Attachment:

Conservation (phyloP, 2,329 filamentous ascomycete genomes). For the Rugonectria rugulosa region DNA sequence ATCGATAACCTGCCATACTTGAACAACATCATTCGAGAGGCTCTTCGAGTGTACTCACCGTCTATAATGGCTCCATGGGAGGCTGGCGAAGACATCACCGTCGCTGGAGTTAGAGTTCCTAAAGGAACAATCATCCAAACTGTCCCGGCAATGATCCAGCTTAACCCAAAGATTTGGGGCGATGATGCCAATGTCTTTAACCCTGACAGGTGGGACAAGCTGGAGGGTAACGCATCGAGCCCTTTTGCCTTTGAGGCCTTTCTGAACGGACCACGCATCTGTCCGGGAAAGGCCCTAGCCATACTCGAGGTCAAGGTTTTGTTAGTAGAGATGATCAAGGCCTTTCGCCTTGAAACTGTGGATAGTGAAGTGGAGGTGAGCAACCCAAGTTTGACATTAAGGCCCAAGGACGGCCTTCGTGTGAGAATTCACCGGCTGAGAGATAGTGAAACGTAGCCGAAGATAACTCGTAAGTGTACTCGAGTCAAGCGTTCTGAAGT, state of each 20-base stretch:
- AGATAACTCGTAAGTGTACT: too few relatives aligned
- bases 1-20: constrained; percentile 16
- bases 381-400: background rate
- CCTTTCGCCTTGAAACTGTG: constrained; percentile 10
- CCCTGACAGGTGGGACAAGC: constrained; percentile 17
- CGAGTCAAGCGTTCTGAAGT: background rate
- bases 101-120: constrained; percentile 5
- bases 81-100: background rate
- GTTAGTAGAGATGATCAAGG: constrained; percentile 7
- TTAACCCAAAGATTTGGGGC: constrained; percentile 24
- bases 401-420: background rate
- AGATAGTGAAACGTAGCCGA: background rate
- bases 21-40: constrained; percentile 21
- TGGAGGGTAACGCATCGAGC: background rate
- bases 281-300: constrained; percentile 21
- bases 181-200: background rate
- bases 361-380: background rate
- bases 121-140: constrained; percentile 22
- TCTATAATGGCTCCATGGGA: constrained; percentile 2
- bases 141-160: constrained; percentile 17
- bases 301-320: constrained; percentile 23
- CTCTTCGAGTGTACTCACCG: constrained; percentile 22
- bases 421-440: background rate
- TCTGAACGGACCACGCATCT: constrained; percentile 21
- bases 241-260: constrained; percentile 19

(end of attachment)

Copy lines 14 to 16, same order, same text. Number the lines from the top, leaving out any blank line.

- bases 21-40: constrained; percentile 21
- TGGAGGGTAACGCATCGAGC: background rate
- bases 281-300: constrained; percentile 21